fears we pass on

5 Fears You Could Be Passing Along to Your Kids

“Daddy, can we sing?” My daughter begged me to get up on stage with her to sing a karaoke song. “No, Daddy doesn’t feel well,” I lied. I didn’t want to feel embarrassed trying to sing a song I barely knew with my pitchy voice. Yet, at that moment, I communicated to my daughter that it’s OK to run away from a challenge. She hasn’t asked me to sing with her since.

As parents, we quickly can pass our fears to our children without knowing it. Here are 5 common fears we pass on.

Fear of Taking Risks

By the time I was 8 years old, I had fallen out of a treehouse, shimmied up the water pipe of a maintenance building, and climbed multiple barbed wire fences. Yet, I can’t imagine ever allowing my children to do those dangerous activities. Kids are natural risk-takers, though, eager to test the world’s limits around them. A lot of kids don’t think twice about skateboarding off stairwells or getting tossed 20 feet into the air while cheerleading. No dad wants to see his child get hurt, but if we act like helicopter parents, always trying to protect them, we can pass along our fear of danger, and they may stop taking risks. But risks can bring great rewards for our children because they find out what they are capable of accomplishing.

Fear of Failure

Our children watch how we respond when our favorite sports teams lose. If we get in a bad mood, unable to let the loss go, we tell our children that failure is a bad thing. If your kids become afraid to fail, then they won’t be willing to pursue their dreams. According to Smithsonian Magazine, when Thomas Edison was asked about his failure in making the lightbulb, he famously said, “I have not failed 10,000 times—I’ve successfully found 10,000 ways that will not work.” Michael Jordan has also said he failed over and over again, which is why he was successful. Failure can be a learning tool and it can help you get better. We must celebrate failure more so our children don’t fear it but instead, learn from it.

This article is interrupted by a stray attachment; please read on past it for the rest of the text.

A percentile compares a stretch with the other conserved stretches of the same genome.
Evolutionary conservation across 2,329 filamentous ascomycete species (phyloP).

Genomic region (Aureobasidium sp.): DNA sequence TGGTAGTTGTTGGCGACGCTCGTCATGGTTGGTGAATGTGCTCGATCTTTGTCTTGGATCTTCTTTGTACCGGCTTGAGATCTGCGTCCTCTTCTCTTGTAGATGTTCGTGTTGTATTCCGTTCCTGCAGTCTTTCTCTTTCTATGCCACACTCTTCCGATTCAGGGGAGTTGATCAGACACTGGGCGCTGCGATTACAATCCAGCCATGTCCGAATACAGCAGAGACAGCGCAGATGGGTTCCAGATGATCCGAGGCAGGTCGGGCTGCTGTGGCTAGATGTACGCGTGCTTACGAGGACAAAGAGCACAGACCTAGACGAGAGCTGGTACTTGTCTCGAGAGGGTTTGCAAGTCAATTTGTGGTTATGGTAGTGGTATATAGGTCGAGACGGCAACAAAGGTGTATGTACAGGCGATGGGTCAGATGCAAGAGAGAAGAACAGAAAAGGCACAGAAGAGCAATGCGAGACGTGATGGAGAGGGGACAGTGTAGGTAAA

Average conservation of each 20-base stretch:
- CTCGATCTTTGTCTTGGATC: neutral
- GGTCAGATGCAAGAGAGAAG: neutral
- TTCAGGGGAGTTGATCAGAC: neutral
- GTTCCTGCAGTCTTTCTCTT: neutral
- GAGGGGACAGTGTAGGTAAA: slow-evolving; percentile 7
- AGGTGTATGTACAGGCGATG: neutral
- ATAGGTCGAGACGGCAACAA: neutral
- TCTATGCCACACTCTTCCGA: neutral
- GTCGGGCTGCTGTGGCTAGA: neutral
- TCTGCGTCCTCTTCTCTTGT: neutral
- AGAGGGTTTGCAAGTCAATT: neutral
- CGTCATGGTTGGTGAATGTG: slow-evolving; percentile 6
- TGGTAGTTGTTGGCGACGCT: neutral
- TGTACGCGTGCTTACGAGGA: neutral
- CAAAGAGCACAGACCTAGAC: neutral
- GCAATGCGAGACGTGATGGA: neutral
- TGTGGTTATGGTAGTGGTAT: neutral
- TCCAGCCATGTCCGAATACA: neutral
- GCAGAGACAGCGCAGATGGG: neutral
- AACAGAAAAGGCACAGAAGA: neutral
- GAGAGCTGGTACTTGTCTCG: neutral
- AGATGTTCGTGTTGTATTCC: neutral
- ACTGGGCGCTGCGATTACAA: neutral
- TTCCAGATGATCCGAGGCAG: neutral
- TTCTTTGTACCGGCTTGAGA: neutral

Fear of Embarrassment

My wife and I randomly text “30 Second Dance Party” to each other. No matter where we are or what we’re doing, we have to do a small dance for 30 seconds. At first, I was so embarrassed to do this, but my daughter caught on and forced me. She started telling my wife to text me so I would be caught off guard. I began to enjoy it because my daughter was paying attention. What used to embarrass me bonded me closer to my daughter. I see how overcoming my fear of dance has helped her be brave in school auditions and singing competitions. We may be embarrassed by minor things, but we never know what may stick with our kids.

Fear of Not Being Perfect

Everything from how I prepare my kid’s lunches, brew coffee, or play a musical instrument must be perfect—I suffer from perfectionism. And I am watching my daughter suffer from it too. She is learning to play guitar but gets infuriated when she misses a note. She loses interest in playing if she can’t be perfect. Teaching her to play is like holding a mirror to my face. Perfectionism may breed excellence in the long run, but it snuffs out joy. Don’t let your perfect standards ruin your child’s enjoyment. Teach yourself to breathe, stay calm, and let things go. Your life will never be perfect, so don’t try and make theirs perfect either.

Fear of Conflict

The only way to get past conflict is to push through it. Your son is watching how you stand up for yourself in an argument with your buddies. Your daughter wonders why you won’t tell the server that your order is incorrect. It’s easy to excuse trivial problems because confronting them doesn’t seem worth it, but you’re sending your kids a message. You’re telling them to avoid conflict at all costs. And as your kids grow, they may never fight for their place and just accept whatever spot they are given. Most conflict does not lead to arguments or violence. It is mostly about being willing to speak up for yourself.

Sound off: What are some other possible fears we pass on?

Huddle up with your kids and ask, “What is something you are afraid of?”